Fitch Rates Nissan Auto Receivables 2016-C Owner Trust
--Class A-1 notes 'F1+sf';
--Class A-2a notes 'AAAsf'; Outlook Stable;
--Class A-2b notes 'AAAsf'; Outlook Stable;
--Class A-3 notes 'AAAsf'; Outlook Stable;
--Class A-4 notes 'AAAsf'; Outlook Stable;
KEY RATING DRIVERS
Consistent Collateral Pool: The collateral composition and credit quality of 2016-C are generally consistent with those of prior pools. The weighted average (WA) Fair Isaac Corp. (FICO) score is 774, and new vehicles total 91.0%. At 98.7%, this pool has the highest concentration of Nissan brand vehicles. The pool is geographically diverse.
Extended-Term Loans: Loans with terms of more than 60 months total 55.7% of the pool, lower than 60.7% in 2016-B. For 2016-C, this includes 73-75-month original term loans that total 4.1%. This is the eighth NAROT pool to include 73-75-month loan terms.
Sufficient Enhancement: 2016-C incorporates a sequential-pay structure and initial hard credit enhancement (CE) totals 4.25%, consistent with recent transactions. CE is sufficient to cover Fitch's 'AAAsf' stressed lifetime cumulative net loss (CNL) assumption.
Stable Portfolio/Securitization Performance: NMAC portfolio and securitization delinquencies and losses are currently stable and were within historical levels through early 2016.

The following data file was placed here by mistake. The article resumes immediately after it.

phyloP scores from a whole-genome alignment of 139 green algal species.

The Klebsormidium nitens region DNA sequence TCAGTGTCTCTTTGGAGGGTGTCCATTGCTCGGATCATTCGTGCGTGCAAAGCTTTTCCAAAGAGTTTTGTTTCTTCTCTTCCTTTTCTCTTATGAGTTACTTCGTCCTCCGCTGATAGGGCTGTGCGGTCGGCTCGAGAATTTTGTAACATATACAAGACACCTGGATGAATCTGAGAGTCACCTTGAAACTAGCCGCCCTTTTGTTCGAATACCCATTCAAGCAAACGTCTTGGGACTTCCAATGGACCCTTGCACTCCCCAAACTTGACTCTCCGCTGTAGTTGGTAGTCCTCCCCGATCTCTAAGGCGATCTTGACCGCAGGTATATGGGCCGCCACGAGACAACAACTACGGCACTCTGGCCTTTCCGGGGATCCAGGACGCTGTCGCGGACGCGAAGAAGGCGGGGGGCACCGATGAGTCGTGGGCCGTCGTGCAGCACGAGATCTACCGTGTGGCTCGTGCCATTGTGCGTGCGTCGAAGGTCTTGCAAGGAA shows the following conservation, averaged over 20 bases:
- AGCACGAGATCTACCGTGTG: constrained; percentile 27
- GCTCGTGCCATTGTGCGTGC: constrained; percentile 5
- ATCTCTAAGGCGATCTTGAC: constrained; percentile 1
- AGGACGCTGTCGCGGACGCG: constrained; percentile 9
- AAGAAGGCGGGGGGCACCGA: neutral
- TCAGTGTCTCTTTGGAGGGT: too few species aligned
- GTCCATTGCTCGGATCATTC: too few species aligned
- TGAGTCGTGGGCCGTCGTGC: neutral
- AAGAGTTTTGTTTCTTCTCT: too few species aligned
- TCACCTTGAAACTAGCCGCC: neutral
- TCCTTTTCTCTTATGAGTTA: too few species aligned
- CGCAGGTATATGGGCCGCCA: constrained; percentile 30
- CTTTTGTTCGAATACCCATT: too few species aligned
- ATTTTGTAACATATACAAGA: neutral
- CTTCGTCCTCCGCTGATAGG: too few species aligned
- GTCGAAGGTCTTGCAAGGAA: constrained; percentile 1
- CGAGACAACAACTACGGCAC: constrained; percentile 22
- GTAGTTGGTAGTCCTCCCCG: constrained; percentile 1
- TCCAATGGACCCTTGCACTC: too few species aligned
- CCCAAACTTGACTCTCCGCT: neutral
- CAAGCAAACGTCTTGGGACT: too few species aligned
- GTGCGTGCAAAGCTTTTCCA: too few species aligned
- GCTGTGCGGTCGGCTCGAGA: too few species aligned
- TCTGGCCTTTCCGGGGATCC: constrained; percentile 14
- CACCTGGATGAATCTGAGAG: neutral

Stable Origination, Underwriting and Servicing: NMAC demonstrates adequate abilities as originator, underwriter, and servicer to service 2016-C, as evidenced by its historical portfolio and securitization performance.
Integrity of Legal Structure: The legal structure of a transaction should provide that a bankruptcy of NMAC would not impair the timeliness of payments on the securities.
Unanticipated increases in the frequency of defaults and loss severity on defaulted receivables could produce loss levels higher than the base case. This in turn could result in potential rating actions on the notes. Fitch evaluated the sensitivity of the ratings assigned to all classes of 2016-C to increased losses over the life of the transaction. Fitch's analysis found that the notes display some sensitivity to increased defaults and losses. Under Fitch's moderate (1.5x base case loss) scenario the notes would be unlikely to experience any downgrade. However, the notes could experience downgrades of up to two rating categories under Fitch's severe (2.5x base case loss) scenario.
USE OF THIRD-PARTY DUE DILIGENCE PURSUANT TO SEC RULE 17G-10
Fitch was provided with Form ABS Due Diligence-15E ("Form 15E") as prepared by Ernst & Young LLP. The third-party due diligence described in Form 15E focused on comparing or recalculating certain information with respect to 125 loans from the final data file. Fitch considered this information in its analysis and it did not have an effect on Fitch's analysis or conclusions.